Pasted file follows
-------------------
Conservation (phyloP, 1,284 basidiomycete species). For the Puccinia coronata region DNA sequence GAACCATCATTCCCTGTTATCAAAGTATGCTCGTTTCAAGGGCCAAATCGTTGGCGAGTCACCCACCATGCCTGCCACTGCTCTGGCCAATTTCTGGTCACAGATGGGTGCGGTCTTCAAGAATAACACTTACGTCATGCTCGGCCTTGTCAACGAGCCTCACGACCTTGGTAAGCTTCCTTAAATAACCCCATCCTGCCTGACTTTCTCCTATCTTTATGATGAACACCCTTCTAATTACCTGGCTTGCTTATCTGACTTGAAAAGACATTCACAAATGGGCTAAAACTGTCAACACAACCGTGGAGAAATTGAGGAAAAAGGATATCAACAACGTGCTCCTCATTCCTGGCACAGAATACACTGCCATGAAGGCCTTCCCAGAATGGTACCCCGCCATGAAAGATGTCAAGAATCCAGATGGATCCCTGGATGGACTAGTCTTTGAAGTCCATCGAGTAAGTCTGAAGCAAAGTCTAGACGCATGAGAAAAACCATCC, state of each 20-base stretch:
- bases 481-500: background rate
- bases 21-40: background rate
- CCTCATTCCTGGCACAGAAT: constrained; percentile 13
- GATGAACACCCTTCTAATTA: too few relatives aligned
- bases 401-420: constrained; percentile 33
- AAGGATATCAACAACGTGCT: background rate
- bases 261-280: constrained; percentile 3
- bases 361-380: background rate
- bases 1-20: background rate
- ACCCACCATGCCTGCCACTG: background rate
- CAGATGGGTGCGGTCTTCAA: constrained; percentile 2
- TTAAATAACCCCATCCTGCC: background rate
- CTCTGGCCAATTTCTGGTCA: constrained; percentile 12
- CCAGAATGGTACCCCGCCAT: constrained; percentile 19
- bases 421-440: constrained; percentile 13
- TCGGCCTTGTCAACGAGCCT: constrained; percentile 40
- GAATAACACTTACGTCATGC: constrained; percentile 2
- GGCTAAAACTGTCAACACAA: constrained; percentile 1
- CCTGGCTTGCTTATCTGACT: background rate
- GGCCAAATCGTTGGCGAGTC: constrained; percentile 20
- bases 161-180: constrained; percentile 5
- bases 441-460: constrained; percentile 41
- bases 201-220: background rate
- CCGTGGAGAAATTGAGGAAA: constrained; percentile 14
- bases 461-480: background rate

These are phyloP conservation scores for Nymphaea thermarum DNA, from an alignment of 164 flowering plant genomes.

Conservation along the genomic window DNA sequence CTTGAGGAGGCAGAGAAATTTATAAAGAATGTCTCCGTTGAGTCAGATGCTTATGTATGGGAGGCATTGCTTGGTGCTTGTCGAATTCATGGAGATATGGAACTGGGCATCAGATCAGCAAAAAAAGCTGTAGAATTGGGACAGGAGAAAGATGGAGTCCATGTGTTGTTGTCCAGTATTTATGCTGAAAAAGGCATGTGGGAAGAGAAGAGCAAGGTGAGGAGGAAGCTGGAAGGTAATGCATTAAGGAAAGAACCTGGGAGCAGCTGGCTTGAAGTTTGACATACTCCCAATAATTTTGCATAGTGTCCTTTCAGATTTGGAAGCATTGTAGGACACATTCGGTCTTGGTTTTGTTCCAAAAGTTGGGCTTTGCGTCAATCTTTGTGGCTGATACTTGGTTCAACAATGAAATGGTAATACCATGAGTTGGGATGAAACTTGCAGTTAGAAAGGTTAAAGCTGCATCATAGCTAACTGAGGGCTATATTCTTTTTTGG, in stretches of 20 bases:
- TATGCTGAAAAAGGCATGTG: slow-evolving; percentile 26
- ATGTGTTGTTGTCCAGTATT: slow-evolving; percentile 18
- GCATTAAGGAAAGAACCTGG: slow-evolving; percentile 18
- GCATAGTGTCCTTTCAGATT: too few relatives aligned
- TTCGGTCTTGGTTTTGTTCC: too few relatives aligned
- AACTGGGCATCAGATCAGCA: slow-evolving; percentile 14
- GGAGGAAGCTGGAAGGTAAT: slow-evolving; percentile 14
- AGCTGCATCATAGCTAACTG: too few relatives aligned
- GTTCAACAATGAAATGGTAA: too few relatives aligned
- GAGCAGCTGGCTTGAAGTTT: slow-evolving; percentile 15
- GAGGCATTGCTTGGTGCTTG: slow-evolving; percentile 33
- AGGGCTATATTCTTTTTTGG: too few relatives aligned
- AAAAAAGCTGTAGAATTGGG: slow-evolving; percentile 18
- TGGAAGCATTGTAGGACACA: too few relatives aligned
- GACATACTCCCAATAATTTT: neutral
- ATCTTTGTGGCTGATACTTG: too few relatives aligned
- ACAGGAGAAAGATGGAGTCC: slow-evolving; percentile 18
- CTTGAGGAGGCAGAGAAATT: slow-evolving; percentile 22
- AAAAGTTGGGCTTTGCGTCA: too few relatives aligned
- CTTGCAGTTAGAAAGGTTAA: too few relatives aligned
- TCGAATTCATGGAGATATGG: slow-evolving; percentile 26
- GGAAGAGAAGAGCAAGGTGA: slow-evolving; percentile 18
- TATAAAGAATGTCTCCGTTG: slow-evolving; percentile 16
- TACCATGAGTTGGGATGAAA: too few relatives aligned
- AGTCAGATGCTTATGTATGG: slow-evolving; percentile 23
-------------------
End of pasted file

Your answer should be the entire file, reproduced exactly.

Conservation (phyloP, 1,284 basidiomycete species). For the Puccinia coronata region DNA sequence GAACCATCATTCCCTGTTATCAAAGTATGCTCGTTTCAAGGGCCAAATCGTTGGCGAGTCACCCACCATGCCTGCCACTGCTCTGGCCAATTTCTGGTCACAGATGGGTGCGGTCTTCAAGAATAACACTTACGTCATGCTCGGCCTTGTCAACGAGCCTCACGACCTTGGTAAGCTTCCTTAAATAACCCCATCCTGCCTGACTTTCTCCTATCTTTATGATGAACACCCTTCTAATTACCTGGCTTGCTTATCTGACTTGAAAAGACATTCACAAATGGGCTAAAACTGTCAACACAACCGTGGAGAAATTGAGGAAAAAGGATATCAACAACGTGCTCCTCATTCCTGGCACAGAATACACTGCCATGAAGGCCTTCCCAGAATGGTACCCCGCCATGAAAGATGTCAAGAATCCAGATGGATCCCTGGATGGACTAGTCTTTGAAGTCCATCGAGTAAGTCTGAAGCAAAGTCTAGACGCATGAGAAAAACCATCC, state of each 20-base stretch:
- bases 481-500: background rate
- bases 21-40: background rate
- CCTCATTCCTGGCACAGAAT: constrained; percentile 13
- GATGAACACCCTTCTAATTA: too few relatives aligned
- bases 401-420: constrained; percentile 33
- AAGGATATCAACAACGTGCT: background rate
- bases 261-280: constrained; percentile 3
- bases 361-380: background rate
- bases 1-20: background rate
- ACCCACCATGCCTGCCACTG: background rate
- CAGATGGGTGCGGTCTTCAA: constrained; percentile 2
- TTAAATAACCCCATCCTGCC: background rate
- CTCTGGCCAATTTCTGGTCA: constrained; percentile 12
- CCAGAATGGTACCCCGCCAT: constrained; percentile 19
- bases 421-440: constrained; percentile 13
- TCGGCCTTGTCAACGAGCCT: constrained; percentile 40
- GAATAACACTTACGTCATGC: constrained; percentile 2
- GGCTAAAACTGTCAACACAA: constrained; percentile 1
- CCTGGCTTGCTTATCTGACT: background rate
- GGCCAAATCGTTGGCGAGTC: constrained; percentile 20
- bases 161-180: constrained; percentile 5
- bases 441-460: constrained; percentile 41
- bases 201-220: background rate
- CCGTGGAGAAATTGAGGAAA: constrained; percentile 14
- bases 461-480: background rate

These are phyloP conservation scores for Nymphaea thermarum DNA, from an alignment of 164 flowering plant genomes.

Conservation along the genomic window DNA sequence CTTGAGGAGGCAGAGAAATTTATAAAGAATGTCTCCGTTGAGTCAGATGCTTATGTATGGGAGGCATTGCTTGGTGCTTGTCGAATTCATGGAGATATGGAACTGGGCATCAGATCAGCAAAAAAAGCTGTAGAATTGGGACAGGAGAAAGATGGAGTCCATGTGTTGTTGTCCAGTATTTATGCTGAAAAAGGCATGTGGGAAGAGAAGAGCAAGGTGAGGAGGAAGCTGGAAGGTAATGCATTAAGGAAAGAACCTGGGAGCAGCTGGCTTGAAGTTTGACATACTCCCAATAATTTTGCATAGTGTCCTTTCAGATTTGGAAGCATTGTAGGACACATTCGGTCTTGGTTTTGTTCCAAAAGTTGGGCTTTGCGTCAATCTTTGTGGCTGATACTTGGTTCAACAATGAAATGGTAATACCATGAGTTGGGATGAAACTTGCAGTTAGAAAGGTTAAAGCTGCATCATAGCTAACTGAGGGCTATATTCTTTTTTGG, in stretches of 20 bases:
- TATGCTGAAAAAGGCATGTG: slow-evolving; percentile 26
- ATGTGTTGTTGTCCAGTATT: slow-evolving; percentile 18
- GCATTAAGGAAAGAACCTGG: slow-evolving; percentile 18
- GCATAGTGTCCTTTCAGATT: too few relatives aligned
- TTCGGTCTTGGTTTTGTTCC: too few relatives aligned
- AACTGGGCATCAGATCAGCA: slow-evolving; percentile 14
- GGAGGAAGCTGGAAGGTAAT: slow-evolving; percentile 14
- AGCTGCATCATAGCTAACTG: too few relatives aligned
- GTTCAACAATGAAATGGTAA: too few relatives aligned
- GAGCAGCTGGCTTGAAGTTT: slow-evolving; percentile 15
- GAGGCATTGCTTGGTGCTTG: slow-evolving; percentile 33
- AGGGCTATATTCTTTTTTGG: too few relatives aligned
- AAAAAAGCTGTAGAATTGGG: slow-evolving; percentile 18
- TGGAAGCATTGTAGGACACA: too few relatives aligned
- GACATACTCCCAATAATTTT: neutral
- ATCTTTGTGGCTGATACTTG: too few relatives aligned
- ACAGGAGAAAGATGGAGTCC: slow-evolving; percentile 18
- CTTGAGGAGGCAGAGAAATT: slow-evolving; percentile 22
- AAAAGTTGGGCTTTGCGTCA: too few relatives aligned
- CTTGCAGTTAGAAAGGTTAA: too few relatives aligned
- TCGAATTCATGGAGATATGG: slow-evolving; percentile 26
- GGAAGAGAAGAGCAAGGTGA: slow-evolving; percentile 18
- TATAAAGAATGTCTCCGTTG: slow-evolving; percentile 16
- TACCATGAGTTGGGATGAAA: too few relatives aligned
- AGTCAGATGCTTATGTATGG: slow-evolving; percentile 23